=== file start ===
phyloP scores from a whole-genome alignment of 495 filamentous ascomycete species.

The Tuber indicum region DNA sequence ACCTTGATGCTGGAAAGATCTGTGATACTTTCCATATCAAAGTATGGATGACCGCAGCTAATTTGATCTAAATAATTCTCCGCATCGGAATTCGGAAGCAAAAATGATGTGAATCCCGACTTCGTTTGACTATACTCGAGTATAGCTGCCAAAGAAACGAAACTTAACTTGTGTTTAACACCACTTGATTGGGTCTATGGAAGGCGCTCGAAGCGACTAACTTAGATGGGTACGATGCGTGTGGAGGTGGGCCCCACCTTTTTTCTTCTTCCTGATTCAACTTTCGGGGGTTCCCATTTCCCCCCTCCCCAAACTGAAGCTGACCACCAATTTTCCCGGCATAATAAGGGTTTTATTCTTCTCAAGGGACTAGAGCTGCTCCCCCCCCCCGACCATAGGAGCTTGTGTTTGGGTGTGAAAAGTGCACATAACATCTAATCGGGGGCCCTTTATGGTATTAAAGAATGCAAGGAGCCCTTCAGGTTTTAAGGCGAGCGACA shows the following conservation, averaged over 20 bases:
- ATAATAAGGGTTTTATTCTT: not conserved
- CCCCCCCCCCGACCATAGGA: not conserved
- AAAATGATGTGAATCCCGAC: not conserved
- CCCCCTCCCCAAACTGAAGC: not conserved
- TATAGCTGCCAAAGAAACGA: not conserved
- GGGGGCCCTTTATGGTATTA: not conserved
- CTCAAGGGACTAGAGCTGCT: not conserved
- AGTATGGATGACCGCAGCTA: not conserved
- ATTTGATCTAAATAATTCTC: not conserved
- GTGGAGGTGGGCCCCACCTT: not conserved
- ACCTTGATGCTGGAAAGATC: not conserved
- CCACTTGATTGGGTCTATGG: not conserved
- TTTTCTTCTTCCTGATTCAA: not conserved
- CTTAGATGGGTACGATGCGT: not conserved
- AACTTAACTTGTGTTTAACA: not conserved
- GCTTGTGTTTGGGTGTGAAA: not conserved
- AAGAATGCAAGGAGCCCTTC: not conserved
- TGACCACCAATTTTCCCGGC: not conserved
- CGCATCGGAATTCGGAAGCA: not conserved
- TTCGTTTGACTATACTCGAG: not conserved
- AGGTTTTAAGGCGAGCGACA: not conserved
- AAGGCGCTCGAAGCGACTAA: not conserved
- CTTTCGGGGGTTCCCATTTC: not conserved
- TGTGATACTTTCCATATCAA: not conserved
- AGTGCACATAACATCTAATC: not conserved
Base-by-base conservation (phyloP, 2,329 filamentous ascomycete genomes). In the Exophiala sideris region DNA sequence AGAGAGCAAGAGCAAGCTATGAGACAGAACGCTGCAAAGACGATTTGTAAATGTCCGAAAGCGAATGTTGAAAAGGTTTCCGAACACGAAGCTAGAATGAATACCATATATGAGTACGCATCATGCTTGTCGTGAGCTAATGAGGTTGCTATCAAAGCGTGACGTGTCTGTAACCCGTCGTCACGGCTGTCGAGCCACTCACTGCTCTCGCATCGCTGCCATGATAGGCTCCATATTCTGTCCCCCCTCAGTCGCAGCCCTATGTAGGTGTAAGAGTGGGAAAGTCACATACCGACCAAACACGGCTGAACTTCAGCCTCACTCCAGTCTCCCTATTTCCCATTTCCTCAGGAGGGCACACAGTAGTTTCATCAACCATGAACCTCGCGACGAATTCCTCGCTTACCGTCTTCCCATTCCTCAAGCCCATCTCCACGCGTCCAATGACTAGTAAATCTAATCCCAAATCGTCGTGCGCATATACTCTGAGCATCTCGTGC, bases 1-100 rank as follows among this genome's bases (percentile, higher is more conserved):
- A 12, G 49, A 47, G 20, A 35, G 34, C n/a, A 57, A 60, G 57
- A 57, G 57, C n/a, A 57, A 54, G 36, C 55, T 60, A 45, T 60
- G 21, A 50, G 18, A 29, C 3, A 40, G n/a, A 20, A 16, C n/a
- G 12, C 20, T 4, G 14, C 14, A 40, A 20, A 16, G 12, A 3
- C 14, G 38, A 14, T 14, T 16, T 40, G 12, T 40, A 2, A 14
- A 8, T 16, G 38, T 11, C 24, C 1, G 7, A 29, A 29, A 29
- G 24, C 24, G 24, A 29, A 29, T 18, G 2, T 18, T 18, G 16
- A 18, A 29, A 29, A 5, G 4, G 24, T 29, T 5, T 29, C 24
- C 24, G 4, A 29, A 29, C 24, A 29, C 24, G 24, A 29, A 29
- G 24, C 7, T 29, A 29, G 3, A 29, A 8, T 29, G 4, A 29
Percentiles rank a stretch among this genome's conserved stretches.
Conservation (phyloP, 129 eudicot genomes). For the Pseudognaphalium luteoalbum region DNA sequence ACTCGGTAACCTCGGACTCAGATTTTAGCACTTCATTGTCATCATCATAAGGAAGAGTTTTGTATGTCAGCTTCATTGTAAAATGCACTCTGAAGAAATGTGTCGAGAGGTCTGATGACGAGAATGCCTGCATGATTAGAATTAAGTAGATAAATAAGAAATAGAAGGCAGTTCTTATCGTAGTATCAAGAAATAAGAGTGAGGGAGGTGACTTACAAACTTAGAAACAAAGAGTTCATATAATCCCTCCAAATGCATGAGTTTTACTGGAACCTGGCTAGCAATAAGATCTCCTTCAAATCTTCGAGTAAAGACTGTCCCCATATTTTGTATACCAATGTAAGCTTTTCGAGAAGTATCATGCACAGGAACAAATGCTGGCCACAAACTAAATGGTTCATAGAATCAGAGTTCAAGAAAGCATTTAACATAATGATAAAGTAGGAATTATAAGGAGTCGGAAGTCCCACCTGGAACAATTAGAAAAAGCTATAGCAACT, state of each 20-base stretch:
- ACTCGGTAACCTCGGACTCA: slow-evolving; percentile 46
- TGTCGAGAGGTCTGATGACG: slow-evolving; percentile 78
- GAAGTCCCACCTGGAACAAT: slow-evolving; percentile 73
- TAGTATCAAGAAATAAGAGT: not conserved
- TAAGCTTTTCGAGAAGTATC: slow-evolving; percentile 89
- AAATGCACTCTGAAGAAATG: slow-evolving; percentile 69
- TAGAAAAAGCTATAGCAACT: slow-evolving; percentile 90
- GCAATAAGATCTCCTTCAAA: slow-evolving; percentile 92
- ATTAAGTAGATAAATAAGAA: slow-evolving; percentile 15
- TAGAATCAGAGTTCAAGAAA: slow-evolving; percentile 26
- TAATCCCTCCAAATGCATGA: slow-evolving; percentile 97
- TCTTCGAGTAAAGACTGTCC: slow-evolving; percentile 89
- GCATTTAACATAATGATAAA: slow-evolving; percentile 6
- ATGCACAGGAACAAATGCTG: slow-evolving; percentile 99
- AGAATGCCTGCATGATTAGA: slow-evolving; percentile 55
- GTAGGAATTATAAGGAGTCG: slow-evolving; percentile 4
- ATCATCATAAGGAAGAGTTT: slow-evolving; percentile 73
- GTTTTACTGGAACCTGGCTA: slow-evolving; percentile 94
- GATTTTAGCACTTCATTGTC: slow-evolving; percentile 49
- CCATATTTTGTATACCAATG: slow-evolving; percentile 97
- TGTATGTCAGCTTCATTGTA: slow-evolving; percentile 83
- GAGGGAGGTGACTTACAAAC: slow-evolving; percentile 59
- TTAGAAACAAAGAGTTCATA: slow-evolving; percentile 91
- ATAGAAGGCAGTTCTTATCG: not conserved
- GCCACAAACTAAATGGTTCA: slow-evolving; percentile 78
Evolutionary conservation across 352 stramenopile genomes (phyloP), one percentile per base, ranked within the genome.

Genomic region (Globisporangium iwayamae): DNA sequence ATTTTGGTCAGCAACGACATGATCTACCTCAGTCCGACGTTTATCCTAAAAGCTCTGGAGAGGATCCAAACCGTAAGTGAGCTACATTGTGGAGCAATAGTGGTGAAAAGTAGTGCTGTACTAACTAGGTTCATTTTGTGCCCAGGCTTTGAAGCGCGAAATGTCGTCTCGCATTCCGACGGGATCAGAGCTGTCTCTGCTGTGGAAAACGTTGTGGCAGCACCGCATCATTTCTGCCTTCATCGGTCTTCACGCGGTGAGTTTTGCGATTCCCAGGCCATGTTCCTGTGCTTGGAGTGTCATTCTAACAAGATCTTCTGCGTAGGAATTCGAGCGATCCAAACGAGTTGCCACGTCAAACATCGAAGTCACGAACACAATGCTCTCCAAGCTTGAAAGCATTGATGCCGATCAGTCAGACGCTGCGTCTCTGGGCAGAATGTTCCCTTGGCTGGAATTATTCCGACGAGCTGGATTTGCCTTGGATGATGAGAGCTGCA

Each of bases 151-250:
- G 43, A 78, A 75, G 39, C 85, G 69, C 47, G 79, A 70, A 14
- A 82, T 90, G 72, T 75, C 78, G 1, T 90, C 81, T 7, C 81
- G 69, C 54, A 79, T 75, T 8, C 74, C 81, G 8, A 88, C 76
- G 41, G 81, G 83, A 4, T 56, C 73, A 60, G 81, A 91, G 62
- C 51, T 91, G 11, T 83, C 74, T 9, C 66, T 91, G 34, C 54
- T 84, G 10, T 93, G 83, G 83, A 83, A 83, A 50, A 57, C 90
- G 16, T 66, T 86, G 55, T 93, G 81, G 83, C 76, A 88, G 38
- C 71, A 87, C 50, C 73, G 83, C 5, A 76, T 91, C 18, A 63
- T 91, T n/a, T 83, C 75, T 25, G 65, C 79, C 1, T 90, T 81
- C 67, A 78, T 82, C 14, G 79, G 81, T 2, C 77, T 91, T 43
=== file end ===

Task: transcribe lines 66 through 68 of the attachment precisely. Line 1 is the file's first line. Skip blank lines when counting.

Evolutionary conservation across 352 stramenopile genomes (phyloP), one percentile per base, ranked within the genome.

Genomic region (Globisporangium iwayamae): DNA sequence ATTTTGGTCAGCAACGACATGATCTACCTCAGTCCGACGTTTATCCTAAAAGCTCTGGAGAGGATCCAAACCGTAAGTGAGCTACATTGTGGAGCAATAGTGGTGAAAAGTAGTGCTGTACTAACTAGGTTCATTTTGTGCCCAGGCTTTGAAGCGCGAAATGTCGTCTCGCATTCCGACGGGATCAGAGCTGTCTCTGCTGTGGAAAACGTTGTGGCAGCACCGCATCATTTCTGCCTTCATCGGTCTTCACGCGGTGAGTTTTGCGATTCCCAGGCCATGTTCCTGTGCTTGGAGTGTCATTCTAACAAGATCTTCTGCGTAGGAATTCGAGCGATCCAAACGAGTTGCCACGTCAAACATCGAAGTCACGAACACAATGCTCTCCAAGCTTGAAAGCATTGATGCCGATCAGTCAGACGCTGCGTCTCTGGGCAGAATGTTCCCTTGGCTGGAATTATTCCGACGAGCTGGATTTGCCTTGGATGATGAGAGCTGCA

Each of bases 151-250: